Report oozes bias but still 18% never turned off times 118 idle hours times power use times carbon (or money) times number of workers = a big number

Posted on July 29, 2007

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A potentially interesting (and widely quoted) report disappoints with sloppy science and failure to recognise bias.

The UK’s National Energy Foundation and 1E‘s survey of energy use by computing has some big numbers. The crux of the1E Assessment of Potential report is that if software systems were introduced to manage computer idle time (ie turn them off), then the UK would save lots:

the use of a product…. to switch off networked PCs centrally could save up to 1.5TWh (1.5 billion kWh) per annum, with a value around £115 million. In carbon dioxide terms this would equate to potential savings of 700,000 tonnes of CO2 (equivalent to almost 0.2MtC). This single action could make a significant contribution to UK national targets.

The report aimed to establish the “percentage of UK workers who fail to properly shut down their computers at night, and the motivations behind this behaviour” and to calculate the impact of this , both for individual business and nationally.

The report first briefly reviews climate change and Britain’s policy responses.

The Energy Review also draws attention to the specific issue of standby losses, noting that in 2004 an estimated 8% of residential electricity consumption was used on standby, and that the proportion was rising.

and

Non-domestic electricity use by ICT equipment has increased by over 70% between 2000 and 2006.

They then propose scenarios to predict future use. One of these, the Earliest Best Practice (EBP) model relies on vigorous implementation power management “simultaneously implemented across the PC population”.

They examine barriers to turning computers off at night. Although 70% of people claim to turn their computers off each night (this is higher than I would have thought but is glossed over), 22.8 leave their computers on at least three nights per week.

Why?

17.5% because it’s a hassle
10.4% say no one else does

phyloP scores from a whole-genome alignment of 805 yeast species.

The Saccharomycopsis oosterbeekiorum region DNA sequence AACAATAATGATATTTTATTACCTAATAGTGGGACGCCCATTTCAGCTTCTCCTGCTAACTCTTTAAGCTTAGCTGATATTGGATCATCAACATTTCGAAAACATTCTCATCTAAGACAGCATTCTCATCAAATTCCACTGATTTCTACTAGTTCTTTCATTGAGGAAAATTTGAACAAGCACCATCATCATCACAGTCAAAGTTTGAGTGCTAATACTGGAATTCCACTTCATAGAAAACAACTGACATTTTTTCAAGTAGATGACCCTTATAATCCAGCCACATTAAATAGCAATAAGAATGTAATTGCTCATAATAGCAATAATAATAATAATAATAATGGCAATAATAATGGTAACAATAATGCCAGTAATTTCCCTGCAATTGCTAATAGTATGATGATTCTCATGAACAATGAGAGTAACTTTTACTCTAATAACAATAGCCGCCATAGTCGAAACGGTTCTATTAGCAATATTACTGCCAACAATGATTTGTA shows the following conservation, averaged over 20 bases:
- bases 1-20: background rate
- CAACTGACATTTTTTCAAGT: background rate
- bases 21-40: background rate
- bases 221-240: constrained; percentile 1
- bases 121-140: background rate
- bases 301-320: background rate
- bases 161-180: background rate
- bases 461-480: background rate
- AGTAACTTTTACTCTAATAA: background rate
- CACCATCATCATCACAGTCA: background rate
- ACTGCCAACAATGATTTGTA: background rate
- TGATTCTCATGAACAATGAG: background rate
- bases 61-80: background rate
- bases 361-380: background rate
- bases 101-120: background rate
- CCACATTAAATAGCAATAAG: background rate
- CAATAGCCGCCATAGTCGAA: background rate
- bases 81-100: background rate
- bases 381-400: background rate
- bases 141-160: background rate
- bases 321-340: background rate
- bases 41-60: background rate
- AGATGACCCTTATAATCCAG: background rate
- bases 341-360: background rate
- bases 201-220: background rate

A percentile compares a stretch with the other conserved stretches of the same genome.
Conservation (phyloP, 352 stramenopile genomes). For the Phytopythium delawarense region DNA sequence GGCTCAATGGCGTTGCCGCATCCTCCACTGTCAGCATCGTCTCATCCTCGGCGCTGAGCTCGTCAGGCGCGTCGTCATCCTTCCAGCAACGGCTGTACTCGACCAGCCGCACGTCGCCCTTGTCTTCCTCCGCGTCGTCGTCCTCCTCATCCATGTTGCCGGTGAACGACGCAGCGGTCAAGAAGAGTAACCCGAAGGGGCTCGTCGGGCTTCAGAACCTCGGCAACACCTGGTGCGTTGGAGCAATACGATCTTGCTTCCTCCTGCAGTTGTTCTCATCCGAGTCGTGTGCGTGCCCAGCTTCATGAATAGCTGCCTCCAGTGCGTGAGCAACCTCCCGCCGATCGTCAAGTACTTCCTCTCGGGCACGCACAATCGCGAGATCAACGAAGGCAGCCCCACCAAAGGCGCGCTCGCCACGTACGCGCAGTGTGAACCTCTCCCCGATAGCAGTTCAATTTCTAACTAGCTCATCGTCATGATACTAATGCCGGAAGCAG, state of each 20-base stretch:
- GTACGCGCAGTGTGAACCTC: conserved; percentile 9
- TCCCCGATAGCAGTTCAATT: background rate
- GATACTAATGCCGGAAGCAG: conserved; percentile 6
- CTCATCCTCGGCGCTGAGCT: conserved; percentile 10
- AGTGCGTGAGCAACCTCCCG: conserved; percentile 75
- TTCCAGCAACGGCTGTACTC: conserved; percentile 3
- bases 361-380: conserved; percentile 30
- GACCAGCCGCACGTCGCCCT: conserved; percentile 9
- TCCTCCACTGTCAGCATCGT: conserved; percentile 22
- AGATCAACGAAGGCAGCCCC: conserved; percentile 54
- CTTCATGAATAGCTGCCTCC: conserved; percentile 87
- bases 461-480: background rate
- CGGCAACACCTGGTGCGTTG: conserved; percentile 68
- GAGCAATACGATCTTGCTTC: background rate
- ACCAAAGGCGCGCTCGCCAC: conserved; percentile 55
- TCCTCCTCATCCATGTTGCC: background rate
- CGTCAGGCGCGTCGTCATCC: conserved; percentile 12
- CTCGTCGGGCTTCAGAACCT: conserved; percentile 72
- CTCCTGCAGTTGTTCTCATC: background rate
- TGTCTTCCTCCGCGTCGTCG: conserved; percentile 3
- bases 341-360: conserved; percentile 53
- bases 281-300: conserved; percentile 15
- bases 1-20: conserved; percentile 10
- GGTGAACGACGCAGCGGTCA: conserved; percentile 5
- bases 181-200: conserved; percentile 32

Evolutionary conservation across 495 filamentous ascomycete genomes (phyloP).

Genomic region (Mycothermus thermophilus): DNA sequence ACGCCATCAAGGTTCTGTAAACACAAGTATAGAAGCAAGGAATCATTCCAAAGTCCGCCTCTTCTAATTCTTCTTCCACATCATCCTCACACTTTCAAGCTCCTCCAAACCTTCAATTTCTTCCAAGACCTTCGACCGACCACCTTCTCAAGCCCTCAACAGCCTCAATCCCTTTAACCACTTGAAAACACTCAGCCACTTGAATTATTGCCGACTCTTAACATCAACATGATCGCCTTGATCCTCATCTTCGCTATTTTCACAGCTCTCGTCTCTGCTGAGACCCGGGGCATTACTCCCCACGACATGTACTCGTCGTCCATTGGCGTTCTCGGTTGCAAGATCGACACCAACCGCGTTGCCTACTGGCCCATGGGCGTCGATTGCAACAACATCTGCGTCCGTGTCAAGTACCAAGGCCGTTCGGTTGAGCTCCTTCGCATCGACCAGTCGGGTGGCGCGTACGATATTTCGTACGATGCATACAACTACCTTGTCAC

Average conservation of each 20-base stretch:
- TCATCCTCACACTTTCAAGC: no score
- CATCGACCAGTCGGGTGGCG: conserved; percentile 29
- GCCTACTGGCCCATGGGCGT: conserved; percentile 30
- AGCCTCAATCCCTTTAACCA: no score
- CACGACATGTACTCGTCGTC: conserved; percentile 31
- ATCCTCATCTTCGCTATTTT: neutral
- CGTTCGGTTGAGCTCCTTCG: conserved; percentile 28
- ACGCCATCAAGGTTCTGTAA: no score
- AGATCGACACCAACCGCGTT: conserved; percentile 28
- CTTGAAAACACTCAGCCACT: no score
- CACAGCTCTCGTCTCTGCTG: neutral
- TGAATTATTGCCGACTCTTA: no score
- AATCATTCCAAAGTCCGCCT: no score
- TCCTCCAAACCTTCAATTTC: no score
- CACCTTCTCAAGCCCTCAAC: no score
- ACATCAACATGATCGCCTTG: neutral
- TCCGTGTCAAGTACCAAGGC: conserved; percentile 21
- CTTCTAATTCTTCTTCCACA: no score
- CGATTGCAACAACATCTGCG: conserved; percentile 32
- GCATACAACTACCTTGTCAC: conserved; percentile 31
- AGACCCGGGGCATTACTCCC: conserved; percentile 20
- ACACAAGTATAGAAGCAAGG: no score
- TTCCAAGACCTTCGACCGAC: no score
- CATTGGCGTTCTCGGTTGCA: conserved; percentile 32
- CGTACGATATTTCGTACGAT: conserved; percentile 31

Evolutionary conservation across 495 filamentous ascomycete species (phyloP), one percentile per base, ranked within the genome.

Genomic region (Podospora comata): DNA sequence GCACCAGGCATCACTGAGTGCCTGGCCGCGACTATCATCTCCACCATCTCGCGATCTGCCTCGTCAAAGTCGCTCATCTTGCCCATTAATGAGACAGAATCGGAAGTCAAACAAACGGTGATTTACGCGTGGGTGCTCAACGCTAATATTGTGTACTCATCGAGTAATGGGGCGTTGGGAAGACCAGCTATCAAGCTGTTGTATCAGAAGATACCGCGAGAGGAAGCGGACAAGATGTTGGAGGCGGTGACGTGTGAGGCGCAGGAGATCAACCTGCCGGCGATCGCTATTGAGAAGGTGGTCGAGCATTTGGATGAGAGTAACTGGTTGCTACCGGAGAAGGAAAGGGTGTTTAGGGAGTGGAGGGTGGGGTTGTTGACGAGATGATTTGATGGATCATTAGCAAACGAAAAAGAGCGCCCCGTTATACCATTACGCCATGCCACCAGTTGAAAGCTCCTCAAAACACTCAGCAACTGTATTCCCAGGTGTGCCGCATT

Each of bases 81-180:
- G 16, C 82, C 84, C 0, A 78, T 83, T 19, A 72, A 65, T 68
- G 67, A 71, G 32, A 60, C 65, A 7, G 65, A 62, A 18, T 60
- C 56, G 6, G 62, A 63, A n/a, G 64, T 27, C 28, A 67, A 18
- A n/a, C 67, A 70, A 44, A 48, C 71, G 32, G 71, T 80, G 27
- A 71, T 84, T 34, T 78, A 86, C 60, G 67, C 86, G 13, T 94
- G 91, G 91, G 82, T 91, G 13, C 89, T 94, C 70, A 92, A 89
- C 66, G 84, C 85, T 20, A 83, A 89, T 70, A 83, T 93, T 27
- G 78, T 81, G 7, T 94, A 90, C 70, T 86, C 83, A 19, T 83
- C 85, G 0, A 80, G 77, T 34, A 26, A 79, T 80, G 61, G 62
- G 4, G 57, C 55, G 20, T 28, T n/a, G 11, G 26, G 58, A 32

9.8% say it’s not important
7.7% say they forget in the rush to leave
3.3% say they’re out of the office and don’t return
1.8% say they worry they’ll lose work

At this point the report seems to lose almost all objectivity. It is quite dismissive of respondents’ quite valid reasons for leaving computers on:

…variations on “It’s too slow logging back on in a morning”, which must, I suppose be linked to the hassle factor. (But just how much hassle is it to switch off a computer).

and

And in another surprising result, only those aged over 35 reckoned that they were told to switch off their computer “every night”

and

Another respondent seemed to believe that anti-virus scans only ran overnight.

These little asides totally distract from the value of what we could learn from people’s perceptions. It is also disappointing that the report relies heavily on self reported behaviour rather than attempting to measure actual behaviour.

In the last section, the report takes the findings from the reported behaviour study and calculates, using a ‘big leaf’ approach the effects of this behaviour on individual PC, company and nation. 18% never turned off times 118 idle hours times power use times carbon (or money) times number of workers = a big number.

With the exception of a paragraph of advertising on the about page (p28), nowhere in the report is there a disclaimer about potential bias. Instead, 1E’s product “Nightwatchman” is referred to as the miracle cure at least eight times. This is unfortunate and distracts from the report, rendering it marketing and giving people who disagree with the premise a very real chink in the armour. This is Techworld’s take:

The report is part of a 1E marketing effort for its NightWatchman software product, a quasi-sales ‘brochure’ in effect. The product reduces energy costs by automatically shutting down PCs according to a centrally-controlled schedule. Also, by reporting on company-wide PC energy consumption, NightWatchman enables facilities departments to understand, control and hopefully reduce energy needs.

Very fortunate for 1E as the favoured tool is its own NightWatchman product.

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